An Invisible But Serious Condition
High-functioning depression refers to a depressive disorder that strongly impacts at least one area of your life while you are still able to function well in others. The term isn’t a diagnosis but a description of a subset of the population with a depressive disorder. If you are struggling with depression symptoms but doubt you need mental health treatment because you appear to others to be doing well, know that it’s still important for you to find support. There are many options for treating high-functioning depression, and the sooner you find resources, the higher your likelihood of full mental health recovery.
High-functioning depression is most commonly associated with those who have persistent depressive disorder and silently suffer. Many over-function at work or home to mask their symptoms if they are concerned about burdening others or ashamed of their condition. Reasons why some people deny their depression symptoms and don’t access treatment include:
- Fear of others’ judgment
- Lack of information about symptoms and treatment
- Lack of time or money to access resources and treatment
- Family, cultural, or religious discomfort with mental health struggles
- Prohibitive workplace environments and policies that prevent access to healthcare
- Personality traits that make it more difficult to engage or involve others in personal matters
- Feeling like a burden to others or undeserving of treatment (a symptom of depression)
- Denial of the impact of your symptoms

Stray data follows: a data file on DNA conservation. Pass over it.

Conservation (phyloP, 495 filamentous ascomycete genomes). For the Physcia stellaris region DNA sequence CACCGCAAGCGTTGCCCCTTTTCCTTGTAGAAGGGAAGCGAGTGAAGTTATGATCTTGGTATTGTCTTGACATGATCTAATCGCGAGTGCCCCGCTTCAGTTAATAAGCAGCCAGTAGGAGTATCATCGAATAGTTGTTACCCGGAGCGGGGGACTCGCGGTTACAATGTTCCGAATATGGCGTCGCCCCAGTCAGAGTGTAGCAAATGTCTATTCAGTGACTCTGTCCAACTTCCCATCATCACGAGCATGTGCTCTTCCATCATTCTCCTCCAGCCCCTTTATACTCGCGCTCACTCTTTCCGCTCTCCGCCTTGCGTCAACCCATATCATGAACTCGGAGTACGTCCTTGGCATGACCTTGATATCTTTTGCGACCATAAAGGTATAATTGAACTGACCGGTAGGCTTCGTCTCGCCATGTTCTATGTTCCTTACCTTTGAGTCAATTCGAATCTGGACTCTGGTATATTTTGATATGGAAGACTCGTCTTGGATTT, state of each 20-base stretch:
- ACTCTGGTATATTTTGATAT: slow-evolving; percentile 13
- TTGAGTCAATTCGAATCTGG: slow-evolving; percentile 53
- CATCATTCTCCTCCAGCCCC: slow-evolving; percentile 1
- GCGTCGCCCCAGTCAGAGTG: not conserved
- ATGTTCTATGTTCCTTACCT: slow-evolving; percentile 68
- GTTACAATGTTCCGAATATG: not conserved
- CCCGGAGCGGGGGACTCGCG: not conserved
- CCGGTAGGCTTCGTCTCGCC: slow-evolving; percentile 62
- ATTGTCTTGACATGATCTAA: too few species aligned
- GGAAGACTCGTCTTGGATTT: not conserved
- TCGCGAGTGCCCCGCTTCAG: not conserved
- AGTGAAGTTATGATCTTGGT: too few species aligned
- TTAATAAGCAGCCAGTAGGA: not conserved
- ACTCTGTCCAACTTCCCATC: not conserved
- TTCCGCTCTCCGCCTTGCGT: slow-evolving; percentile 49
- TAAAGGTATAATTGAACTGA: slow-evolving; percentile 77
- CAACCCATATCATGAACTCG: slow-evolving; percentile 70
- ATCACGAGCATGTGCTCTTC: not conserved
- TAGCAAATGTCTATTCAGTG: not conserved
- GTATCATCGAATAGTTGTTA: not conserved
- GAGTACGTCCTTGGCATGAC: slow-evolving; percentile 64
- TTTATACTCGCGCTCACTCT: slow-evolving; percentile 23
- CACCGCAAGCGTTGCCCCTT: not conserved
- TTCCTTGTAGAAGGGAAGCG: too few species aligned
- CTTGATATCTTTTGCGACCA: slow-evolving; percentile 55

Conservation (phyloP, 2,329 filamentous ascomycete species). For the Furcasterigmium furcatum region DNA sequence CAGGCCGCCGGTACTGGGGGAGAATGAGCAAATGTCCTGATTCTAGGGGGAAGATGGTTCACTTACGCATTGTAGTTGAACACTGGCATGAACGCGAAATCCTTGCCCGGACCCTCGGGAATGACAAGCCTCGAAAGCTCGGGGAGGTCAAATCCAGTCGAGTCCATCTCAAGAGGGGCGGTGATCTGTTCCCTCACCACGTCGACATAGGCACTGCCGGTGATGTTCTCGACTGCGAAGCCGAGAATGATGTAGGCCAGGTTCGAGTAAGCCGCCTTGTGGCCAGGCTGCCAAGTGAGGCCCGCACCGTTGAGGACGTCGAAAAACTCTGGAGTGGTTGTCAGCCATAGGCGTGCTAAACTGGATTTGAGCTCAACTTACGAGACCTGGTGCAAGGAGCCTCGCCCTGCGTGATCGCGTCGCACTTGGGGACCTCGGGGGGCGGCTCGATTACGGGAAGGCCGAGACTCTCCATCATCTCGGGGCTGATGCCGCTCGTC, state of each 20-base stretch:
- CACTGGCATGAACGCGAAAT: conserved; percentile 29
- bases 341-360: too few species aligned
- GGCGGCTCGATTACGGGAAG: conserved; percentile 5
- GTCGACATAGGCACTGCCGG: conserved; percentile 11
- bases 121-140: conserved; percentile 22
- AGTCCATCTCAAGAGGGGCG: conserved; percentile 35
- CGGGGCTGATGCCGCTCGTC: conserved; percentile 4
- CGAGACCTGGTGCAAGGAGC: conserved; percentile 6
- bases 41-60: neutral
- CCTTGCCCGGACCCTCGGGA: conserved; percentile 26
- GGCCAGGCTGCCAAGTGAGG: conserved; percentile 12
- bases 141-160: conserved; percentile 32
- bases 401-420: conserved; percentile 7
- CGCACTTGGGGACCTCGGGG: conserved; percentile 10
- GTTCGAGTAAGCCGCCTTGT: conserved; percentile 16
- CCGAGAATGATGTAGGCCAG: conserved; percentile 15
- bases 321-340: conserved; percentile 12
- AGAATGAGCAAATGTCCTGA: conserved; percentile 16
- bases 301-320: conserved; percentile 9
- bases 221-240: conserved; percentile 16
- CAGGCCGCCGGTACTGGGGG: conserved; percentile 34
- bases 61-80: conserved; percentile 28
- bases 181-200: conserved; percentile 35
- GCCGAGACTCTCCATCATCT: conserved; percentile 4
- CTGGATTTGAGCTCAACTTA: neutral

It’s important to know that being able to cover your symptoms doesn’t mean that your depression is mild. Those with severe depression who work hardest to ignore it are at higher risk of worsening and becoming non-resistant to treatment. Addressing your symptoms as soon as you experience them significantly improves your prognosis.
What Is High-Functioning Depression?
While functioning highly in some areas of your life reduces some of the challenging impacts of depression, the hidden nature of this struggle often prevents others from understanding how you’re feeling. As a result, they don’t offer the extra support you need during this time, increasing your risk.
If you have severe depression and can still carry out daily activities, it’s even more important to share your symptoms with your family, friends, doctor, and/or a therapist who will not otherwise see outward signs of a struggle. Connections with family members and friends who know you well are even more important than usual. Helping professionals can share resources and mental health treatment options, make recommendations based on your needs, and offer support as you explore the most effective options.
13 High-Functioning Depression Symptoms
Thirteen high-functioning depression symptoms include persistent:
- Anger and irritability
- Feeling ashamed, burdensome, worthless, or guilty
- Loss of interest or pleasure in activities you used to enjoy
- Insomnia or sleeping too much
- Unexplained physical problems and pain
- Reduced appetite and weight loss or increased cravings for food and weight gain
- Anxiety or restlessness
- Slowed thinking, speaking, or physical movement
- Feeling ashamed, burdensome, worthless, or guilty
- Difficulty thinking, focusing, and remembering
- Frequent or recurrent thoughts of death, suicidal thoughts, suicide attempts, or suicide
Is There a Link Between High-Functioning Depression and Anxiety?
There is a strong link between High-Functioning Depression and anxiety, as depression and anxiety are the most commonly diagnosed comorbid conditions. This means that if you have both conditions, it’s important to be treated for the symptoms of each condition at the same time so that they don’t exacerbate each other. This makes full recovery most likely.